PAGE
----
In the view which we take of the case, it is only necessary to consider the first of these propositions, namely, Can the appellant question the validity of the assessment of the property in question in these proceedings? The appellant here is an ordinary business corporation, incorporated under the laws of the State of Maryland and operating in this state. Section 108 of article 23 of the Code provides:
"Every ordinary business corporation shall be subject to taxation upon its property, real and personal, which would be taxable in this state if such corporation were a natural person engaged in a similar business, and the taxes thereon shall be levied, assessed and collectible in the following manner and not otherwise: On all real property the taxes shall be levied and assessed, and shall be payable at its situs, as now provided by law. All personal property of such corporations, exclusive of bonds, shares of stock and securities as enumerated in article 81, section 225, of the Annotated Code and property which by law is exempt from taxation, and exclusive of manufacturing plants situated in any city or county in which by law or ordinance manufacturing plants are exempt from county or municipal taxation shall be valued and assessed by the State Tax Commission and when so valued, the whole personal assessments shall be apportioned between the several counties and the cities of this state by the State Tax Commission in the proportion which the number of shares of stock of such corporation held by residents of each county or city of this state bears to the total number of shares of stock of such corporation outstanding, * * * and after such apportionment, valuation and assessment the State Tax Commission shall certify and return the amount of the said valuation and assessment to the Comptroller of the Treasury, who shall at once proceed to collect the amount of state taxes chargeable thereon, * * * and the county and municipal taxes on such valuation and assessment shall be payable by such corporations to the officers authorized to collect the county and municipal taxes at the residence of such stockholders at the tax rate fixed by the county, city or municipality at the residence of such stockholders."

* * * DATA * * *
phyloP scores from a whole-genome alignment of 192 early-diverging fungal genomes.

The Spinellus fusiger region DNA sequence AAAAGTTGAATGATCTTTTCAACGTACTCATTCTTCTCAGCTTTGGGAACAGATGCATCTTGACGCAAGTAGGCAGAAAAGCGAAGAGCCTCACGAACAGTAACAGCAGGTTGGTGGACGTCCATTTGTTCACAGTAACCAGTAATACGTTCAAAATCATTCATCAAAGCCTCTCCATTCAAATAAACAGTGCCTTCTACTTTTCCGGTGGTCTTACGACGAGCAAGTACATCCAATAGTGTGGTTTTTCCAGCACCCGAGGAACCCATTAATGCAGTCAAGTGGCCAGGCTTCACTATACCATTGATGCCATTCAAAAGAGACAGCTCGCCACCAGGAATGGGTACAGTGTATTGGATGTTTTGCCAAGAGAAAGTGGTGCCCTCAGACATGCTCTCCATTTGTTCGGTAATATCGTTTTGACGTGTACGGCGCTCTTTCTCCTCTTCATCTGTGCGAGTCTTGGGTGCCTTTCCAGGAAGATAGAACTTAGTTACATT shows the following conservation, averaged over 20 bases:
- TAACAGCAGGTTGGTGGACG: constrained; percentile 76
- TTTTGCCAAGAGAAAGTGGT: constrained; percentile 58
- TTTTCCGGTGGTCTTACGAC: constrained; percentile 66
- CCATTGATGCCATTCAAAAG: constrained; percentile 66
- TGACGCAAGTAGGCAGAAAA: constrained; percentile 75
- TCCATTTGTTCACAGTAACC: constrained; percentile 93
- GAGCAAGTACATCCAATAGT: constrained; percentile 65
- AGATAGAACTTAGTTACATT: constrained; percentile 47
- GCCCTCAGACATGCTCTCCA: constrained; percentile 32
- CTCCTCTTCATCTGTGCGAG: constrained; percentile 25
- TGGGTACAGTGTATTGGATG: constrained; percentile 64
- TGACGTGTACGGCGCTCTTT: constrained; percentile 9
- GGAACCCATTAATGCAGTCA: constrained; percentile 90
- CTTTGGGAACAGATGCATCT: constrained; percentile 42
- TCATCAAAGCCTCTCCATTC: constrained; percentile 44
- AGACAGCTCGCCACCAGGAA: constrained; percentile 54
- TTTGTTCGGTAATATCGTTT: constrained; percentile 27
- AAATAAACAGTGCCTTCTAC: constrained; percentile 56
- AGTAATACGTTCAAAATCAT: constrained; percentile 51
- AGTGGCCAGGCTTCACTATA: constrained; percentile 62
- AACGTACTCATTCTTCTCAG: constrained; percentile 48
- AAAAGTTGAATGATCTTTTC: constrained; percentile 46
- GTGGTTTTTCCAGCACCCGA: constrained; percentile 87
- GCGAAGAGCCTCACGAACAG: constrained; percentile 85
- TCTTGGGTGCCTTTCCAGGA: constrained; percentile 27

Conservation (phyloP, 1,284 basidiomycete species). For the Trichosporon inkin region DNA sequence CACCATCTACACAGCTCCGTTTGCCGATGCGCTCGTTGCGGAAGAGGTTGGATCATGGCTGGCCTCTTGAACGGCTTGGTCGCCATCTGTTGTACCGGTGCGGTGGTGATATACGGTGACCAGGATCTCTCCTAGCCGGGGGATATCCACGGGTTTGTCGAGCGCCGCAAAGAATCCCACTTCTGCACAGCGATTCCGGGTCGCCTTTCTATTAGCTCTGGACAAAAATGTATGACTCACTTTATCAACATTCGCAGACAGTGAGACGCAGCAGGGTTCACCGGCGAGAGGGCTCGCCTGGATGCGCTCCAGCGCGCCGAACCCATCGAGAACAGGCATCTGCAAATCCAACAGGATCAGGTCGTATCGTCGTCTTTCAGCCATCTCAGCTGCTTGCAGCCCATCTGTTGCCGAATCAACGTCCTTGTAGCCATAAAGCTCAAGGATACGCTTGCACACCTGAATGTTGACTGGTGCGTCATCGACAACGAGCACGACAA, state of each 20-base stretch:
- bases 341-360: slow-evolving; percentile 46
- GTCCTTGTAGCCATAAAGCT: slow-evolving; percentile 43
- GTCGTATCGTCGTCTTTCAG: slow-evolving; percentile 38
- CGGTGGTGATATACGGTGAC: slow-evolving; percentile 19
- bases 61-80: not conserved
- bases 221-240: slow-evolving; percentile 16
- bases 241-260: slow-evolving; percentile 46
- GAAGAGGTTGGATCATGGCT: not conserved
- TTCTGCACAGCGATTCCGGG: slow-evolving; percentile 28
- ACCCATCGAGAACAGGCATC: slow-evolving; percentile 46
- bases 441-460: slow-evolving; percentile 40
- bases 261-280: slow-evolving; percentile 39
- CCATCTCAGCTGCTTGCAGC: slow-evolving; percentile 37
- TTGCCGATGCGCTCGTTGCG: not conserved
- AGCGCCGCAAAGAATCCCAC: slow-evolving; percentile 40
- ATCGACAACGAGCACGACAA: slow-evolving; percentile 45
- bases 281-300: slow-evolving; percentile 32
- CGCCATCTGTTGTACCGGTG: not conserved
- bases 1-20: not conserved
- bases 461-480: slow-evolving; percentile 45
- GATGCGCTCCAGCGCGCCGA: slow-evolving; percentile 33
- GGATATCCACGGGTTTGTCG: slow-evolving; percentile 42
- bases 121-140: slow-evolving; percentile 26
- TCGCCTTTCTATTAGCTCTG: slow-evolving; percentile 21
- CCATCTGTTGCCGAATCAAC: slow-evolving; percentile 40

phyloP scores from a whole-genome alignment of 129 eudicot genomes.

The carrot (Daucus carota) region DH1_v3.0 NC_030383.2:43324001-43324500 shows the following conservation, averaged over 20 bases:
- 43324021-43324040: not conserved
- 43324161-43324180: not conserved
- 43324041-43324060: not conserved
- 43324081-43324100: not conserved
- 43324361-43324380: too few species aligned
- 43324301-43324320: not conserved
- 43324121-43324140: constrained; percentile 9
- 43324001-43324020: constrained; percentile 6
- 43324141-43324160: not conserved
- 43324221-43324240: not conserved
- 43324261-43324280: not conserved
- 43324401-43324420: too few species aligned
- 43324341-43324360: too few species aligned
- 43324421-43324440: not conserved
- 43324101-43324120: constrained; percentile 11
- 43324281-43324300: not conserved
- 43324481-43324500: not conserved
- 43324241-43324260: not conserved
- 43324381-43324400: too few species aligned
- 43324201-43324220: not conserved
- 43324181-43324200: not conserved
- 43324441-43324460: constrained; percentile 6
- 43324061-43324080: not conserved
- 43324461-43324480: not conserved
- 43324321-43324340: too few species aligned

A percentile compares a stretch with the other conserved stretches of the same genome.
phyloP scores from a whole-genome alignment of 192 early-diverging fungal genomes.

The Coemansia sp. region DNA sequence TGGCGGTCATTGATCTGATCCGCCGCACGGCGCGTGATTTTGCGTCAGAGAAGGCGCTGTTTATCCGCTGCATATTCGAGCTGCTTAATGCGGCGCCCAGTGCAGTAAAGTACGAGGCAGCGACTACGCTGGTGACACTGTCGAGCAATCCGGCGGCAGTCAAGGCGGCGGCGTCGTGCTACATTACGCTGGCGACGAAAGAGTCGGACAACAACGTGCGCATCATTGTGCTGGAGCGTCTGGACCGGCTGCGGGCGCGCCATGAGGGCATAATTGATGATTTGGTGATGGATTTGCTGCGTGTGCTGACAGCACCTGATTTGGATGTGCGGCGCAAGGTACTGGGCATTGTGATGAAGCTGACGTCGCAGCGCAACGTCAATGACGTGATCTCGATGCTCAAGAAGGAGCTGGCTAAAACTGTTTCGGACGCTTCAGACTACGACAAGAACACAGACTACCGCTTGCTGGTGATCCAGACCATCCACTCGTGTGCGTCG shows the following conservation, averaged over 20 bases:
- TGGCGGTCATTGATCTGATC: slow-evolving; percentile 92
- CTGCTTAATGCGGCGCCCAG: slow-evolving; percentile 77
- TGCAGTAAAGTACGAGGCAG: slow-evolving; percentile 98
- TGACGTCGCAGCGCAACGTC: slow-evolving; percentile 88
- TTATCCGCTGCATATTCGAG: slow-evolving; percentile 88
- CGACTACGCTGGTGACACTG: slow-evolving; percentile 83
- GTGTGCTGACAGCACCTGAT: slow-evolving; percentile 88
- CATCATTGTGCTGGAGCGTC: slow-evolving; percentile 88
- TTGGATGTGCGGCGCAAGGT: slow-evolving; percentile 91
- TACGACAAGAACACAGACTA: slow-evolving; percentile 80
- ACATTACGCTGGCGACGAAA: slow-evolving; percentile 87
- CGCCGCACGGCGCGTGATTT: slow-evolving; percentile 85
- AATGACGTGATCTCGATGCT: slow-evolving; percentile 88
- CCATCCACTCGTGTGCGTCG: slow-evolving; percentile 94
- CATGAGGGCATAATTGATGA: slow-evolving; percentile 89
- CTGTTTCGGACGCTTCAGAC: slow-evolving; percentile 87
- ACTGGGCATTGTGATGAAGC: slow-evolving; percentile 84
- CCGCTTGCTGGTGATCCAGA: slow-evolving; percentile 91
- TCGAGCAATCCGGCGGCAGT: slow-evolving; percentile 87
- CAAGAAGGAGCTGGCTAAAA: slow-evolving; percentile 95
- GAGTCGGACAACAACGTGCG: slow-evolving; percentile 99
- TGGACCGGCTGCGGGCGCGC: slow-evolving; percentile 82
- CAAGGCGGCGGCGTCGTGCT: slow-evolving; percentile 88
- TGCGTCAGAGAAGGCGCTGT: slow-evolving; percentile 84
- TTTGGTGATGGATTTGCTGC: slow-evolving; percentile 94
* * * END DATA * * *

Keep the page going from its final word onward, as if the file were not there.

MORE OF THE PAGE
Section 256 of article 81 of the Annotated Code of 1924 provides:
"That State Tax Commission shall adopt a seal and shall keep a full record of its proceedings, and have the power to make rules, orders and directions as it may deem necessary to carry into effect the objects of this sub-title. It shall have power also to provide a system for hearings on petitions filed before it, and shall adopt such rules of proceedings, manner of taking testimony and argument and such regulations in regard to notices of assessment, hearings and appeals as it may deem proper."